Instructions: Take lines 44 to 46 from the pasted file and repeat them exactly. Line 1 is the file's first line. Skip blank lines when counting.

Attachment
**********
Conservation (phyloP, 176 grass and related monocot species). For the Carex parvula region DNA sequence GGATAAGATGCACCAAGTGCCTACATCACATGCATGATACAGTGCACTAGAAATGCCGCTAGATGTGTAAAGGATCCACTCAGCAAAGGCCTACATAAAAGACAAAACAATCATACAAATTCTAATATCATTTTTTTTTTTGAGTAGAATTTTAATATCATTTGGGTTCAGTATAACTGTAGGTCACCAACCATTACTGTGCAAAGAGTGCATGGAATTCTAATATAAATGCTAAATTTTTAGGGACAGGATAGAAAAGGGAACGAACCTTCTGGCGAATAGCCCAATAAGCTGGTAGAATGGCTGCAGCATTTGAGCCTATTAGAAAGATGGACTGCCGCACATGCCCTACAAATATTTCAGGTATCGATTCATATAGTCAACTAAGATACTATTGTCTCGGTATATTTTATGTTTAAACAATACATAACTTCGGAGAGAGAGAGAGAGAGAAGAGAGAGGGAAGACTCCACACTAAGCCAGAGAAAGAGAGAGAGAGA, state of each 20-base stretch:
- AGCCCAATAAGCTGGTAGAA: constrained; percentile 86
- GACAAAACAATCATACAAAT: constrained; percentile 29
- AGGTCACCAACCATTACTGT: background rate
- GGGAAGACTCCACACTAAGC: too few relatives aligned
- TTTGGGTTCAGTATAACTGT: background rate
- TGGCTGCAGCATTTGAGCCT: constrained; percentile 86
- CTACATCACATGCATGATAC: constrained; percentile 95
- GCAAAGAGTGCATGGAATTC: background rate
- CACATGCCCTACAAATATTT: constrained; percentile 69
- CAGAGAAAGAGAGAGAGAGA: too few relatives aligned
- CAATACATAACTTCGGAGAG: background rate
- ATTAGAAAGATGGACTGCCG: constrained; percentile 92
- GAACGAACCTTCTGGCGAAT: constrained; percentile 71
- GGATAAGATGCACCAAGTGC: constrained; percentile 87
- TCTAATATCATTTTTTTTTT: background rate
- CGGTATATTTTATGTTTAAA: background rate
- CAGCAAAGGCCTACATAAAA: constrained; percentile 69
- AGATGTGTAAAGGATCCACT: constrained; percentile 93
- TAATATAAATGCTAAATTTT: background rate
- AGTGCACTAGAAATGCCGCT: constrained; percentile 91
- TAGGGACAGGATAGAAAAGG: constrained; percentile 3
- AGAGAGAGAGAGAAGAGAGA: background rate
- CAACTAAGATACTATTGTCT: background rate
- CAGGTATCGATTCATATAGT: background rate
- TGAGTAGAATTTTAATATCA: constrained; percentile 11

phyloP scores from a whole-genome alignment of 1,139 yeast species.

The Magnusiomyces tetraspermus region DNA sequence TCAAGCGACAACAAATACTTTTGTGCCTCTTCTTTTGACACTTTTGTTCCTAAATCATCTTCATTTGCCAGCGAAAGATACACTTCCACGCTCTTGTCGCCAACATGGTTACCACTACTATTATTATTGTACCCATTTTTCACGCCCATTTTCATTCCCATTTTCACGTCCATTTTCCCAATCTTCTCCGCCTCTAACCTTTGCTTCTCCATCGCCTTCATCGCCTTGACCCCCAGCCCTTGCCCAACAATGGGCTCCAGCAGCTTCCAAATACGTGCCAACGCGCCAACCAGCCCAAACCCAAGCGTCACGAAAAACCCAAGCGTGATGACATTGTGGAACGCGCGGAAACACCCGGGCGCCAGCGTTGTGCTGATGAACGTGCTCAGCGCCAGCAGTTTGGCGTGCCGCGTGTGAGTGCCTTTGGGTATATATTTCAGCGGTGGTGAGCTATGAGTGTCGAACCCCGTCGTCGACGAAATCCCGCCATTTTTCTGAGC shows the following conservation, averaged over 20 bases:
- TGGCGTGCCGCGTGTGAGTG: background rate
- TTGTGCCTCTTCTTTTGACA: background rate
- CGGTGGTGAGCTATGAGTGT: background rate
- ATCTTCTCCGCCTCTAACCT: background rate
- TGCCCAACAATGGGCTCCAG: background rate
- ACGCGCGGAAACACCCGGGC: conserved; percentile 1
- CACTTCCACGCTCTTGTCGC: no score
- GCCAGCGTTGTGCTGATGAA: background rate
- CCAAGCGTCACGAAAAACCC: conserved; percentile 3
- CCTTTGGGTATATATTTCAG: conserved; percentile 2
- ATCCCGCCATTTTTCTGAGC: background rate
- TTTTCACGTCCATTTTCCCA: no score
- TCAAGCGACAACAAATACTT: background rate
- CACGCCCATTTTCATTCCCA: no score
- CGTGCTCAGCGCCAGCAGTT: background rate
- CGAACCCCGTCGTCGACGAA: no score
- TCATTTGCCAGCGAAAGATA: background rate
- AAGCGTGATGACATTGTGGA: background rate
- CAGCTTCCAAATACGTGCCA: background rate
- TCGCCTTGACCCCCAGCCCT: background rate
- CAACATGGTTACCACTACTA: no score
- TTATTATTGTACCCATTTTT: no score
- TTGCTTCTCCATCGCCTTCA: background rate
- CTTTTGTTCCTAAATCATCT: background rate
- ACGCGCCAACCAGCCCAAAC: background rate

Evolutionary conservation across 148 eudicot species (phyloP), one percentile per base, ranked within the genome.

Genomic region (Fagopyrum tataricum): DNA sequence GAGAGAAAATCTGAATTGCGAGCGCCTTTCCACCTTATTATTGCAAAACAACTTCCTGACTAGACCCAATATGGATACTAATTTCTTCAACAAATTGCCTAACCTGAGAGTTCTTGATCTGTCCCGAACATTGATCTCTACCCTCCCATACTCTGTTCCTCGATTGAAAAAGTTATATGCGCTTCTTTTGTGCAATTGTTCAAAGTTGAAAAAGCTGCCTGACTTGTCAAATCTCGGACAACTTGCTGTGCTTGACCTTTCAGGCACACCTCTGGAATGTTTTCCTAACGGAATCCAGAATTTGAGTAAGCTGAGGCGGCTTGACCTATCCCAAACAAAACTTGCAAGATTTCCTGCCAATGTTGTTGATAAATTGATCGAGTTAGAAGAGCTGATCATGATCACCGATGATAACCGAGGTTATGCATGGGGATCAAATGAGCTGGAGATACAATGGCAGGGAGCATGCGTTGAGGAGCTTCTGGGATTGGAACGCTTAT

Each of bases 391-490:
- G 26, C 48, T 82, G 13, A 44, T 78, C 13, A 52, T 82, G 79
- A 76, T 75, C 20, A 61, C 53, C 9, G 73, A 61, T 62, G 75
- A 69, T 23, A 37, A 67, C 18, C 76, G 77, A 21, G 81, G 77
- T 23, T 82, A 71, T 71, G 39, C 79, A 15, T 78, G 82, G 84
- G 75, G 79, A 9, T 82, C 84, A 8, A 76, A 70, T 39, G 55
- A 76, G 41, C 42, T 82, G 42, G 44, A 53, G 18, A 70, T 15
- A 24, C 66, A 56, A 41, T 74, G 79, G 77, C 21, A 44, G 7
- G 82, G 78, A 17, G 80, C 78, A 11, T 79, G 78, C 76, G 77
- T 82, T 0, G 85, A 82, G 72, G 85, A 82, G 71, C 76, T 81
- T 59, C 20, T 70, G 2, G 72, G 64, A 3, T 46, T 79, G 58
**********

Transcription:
- CGAACCCCGTCGTCGACGAA: no score
- TCATTTGCCAGCGAAAGATA: background rate
- AAGCGTGATGACATTGTGGA: background rate